It doesn’t have to be 1g, does it? How much below 1g would humans still be able to retain normal biological functions and musculoskeletal integrity. It would be considerably less energy to accelerate at 1/3 g than 1g, or to spin a habitat to that level. It all depends on what we need to thrive over the long haul. Living on Mars or Moon at their reduced gravities would tell us a lot.

mfb
Mentor
We don't know. 1g and 0g are the only points where we have long-term data.

russ_watters
Mentor
It doesn’t have to be 1g, does it? How much below 1g would humans still be able to retain normal biological functions and musculoskeletal integrity. It would be considerably less energy to accelerate at 1/3 g than 1g, or to spin a habitat to that level. It all depends on what we need to thrive over the long haul. Living on Mars or Moon at their reduced gravities would tell us a lot.
It's likely that physiological effects vary with g (maybe even proportionally), but there are many practical reasons why partial g might be of value. Just the part about everything not physically attached to a wall floating away is a big issue.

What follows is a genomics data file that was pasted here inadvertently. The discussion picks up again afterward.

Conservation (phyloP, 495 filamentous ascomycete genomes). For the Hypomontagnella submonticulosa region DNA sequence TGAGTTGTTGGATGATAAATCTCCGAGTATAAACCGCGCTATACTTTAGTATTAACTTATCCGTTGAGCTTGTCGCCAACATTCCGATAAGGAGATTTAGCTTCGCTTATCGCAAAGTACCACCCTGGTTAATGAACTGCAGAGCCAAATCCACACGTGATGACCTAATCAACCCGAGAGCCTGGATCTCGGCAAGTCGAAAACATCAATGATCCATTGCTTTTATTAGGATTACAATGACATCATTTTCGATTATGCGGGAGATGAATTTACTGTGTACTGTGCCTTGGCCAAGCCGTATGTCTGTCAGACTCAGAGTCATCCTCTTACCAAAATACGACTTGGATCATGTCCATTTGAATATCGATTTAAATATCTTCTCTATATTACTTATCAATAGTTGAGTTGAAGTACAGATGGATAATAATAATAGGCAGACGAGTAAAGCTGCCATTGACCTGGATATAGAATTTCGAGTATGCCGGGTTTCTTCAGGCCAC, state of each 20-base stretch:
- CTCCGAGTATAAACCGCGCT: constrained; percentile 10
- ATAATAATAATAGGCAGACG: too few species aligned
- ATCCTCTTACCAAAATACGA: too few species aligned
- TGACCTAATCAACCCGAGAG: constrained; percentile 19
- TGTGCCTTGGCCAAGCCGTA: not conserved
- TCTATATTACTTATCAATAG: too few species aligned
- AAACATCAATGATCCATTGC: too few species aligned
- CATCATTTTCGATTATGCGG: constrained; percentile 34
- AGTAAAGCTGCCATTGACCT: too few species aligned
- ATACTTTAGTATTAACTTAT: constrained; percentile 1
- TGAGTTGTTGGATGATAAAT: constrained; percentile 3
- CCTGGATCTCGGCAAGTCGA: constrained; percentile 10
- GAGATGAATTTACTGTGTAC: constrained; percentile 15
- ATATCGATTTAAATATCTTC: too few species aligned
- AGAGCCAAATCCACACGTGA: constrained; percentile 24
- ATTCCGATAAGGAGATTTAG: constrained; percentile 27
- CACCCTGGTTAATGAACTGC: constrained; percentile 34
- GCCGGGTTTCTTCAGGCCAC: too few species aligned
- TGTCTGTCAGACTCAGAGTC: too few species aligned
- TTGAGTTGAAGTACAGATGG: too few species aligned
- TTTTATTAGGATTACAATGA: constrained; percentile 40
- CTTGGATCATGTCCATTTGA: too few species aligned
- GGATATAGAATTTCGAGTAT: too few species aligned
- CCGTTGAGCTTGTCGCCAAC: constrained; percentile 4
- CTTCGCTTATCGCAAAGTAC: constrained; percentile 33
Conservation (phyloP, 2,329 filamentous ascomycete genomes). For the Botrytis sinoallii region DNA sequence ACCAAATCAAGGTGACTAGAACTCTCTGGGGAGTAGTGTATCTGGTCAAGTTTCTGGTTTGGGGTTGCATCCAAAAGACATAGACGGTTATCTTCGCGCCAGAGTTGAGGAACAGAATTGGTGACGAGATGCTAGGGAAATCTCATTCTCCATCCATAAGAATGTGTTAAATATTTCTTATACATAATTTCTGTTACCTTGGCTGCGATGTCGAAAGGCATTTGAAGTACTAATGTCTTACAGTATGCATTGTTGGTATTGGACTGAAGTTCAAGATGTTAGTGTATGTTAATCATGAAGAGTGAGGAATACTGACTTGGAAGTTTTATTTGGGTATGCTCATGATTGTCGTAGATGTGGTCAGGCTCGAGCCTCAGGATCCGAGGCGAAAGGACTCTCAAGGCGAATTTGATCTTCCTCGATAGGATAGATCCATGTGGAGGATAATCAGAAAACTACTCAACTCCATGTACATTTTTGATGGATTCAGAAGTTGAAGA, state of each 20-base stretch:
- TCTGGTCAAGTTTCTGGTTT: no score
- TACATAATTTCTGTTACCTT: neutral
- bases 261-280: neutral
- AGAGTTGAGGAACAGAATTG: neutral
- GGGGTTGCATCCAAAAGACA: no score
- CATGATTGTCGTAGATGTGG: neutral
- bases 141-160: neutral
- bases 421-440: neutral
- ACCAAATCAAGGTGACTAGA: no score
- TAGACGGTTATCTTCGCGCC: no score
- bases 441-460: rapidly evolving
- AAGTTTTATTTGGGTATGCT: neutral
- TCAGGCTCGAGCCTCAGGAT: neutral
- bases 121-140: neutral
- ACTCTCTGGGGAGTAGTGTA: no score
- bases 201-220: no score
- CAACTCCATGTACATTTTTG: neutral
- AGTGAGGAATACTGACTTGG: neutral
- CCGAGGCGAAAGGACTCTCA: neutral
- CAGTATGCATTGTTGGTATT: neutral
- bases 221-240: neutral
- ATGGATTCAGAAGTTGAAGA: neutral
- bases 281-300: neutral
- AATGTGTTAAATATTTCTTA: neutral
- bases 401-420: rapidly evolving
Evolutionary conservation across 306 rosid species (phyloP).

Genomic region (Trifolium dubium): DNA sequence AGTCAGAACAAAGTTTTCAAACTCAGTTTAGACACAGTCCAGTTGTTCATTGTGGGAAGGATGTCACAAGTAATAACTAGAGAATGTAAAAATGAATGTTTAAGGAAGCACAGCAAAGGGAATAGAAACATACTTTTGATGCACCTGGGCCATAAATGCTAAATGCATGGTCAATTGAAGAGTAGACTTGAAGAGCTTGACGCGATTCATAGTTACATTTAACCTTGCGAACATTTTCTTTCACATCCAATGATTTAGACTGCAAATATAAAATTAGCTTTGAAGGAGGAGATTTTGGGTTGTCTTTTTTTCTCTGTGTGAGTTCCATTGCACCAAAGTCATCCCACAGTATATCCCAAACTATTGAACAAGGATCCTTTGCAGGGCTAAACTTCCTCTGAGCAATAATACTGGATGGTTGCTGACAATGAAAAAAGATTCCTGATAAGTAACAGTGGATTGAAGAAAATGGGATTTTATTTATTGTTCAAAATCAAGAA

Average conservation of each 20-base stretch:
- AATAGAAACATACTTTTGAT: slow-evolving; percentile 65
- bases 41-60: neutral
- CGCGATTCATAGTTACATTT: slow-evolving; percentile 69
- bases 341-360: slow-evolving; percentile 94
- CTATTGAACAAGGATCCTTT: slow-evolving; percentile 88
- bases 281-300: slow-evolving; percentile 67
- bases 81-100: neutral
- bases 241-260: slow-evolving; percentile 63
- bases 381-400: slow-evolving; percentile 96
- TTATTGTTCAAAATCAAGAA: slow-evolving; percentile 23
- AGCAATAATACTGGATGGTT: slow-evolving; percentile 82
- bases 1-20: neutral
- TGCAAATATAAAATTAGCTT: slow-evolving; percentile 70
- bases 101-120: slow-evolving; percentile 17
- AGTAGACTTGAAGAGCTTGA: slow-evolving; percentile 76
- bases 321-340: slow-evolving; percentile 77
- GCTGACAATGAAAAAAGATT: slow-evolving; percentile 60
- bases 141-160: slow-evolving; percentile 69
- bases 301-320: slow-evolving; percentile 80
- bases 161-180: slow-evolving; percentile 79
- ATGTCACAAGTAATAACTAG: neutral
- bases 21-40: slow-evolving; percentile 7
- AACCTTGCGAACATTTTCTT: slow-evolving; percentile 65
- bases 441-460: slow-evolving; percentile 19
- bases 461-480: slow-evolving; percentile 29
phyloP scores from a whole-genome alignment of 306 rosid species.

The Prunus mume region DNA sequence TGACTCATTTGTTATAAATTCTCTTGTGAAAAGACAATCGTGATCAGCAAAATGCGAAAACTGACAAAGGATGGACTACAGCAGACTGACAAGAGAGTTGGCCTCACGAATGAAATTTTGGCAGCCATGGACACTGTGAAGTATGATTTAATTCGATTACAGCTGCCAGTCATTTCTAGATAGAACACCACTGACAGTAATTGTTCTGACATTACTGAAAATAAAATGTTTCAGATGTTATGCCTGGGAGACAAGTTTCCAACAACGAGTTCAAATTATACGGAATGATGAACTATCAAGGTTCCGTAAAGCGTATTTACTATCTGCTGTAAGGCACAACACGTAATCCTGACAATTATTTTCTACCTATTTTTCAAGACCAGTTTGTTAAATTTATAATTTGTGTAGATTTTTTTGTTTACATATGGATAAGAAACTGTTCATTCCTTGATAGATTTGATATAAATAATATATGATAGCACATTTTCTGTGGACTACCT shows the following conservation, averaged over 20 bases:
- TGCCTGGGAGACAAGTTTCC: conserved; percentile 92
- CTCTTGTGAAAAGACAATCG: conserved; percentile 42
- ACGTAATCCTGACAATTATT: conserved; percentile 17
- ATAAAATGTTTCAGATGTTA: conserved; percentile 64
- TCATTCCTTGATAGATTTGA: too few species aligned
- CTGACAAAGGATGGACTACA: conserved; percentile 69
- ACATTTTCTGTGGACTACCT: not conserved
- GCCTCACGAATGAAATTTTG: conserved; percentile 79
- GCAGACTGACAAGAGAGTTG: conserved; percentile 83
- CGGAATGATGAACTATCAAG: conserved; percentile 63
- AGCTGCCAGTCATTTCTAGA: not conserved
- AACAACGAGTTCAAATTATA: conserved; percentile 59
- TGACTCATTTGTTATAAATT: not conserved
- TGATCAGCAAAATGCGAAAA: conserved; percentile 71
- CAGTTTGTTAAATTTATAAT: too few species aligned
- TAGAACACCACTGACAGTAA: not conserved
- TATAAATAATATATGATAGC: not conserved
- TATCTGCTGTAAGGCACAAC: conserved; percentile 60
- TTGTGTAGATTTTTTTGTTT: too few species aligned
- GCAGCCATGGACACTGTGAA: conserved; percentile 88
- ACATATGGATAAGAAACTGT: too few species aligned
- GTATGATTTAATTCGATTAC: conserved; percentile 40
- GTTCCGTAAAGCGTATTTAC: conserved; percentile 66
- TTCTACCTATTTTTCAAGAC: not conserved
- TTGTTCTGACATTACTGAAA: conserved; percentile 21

I think another big plus would be the accomodation of natural bodily functions. I get the impression that zero-gee toilets are not for the faint of heart.

bob012345 and GTOM
bob012345
Gold Member
It's likely that physiological effects vary with g (maybe even proportionally), but there are many practical reasons why partial g might be of value. Just the part about everything not physically attached to a wall floating away is a big issue.
Variable gee would be useful for outbound and homebound voyages from Mars where the acclimation could be done gradually and naturally each way.

russ_watters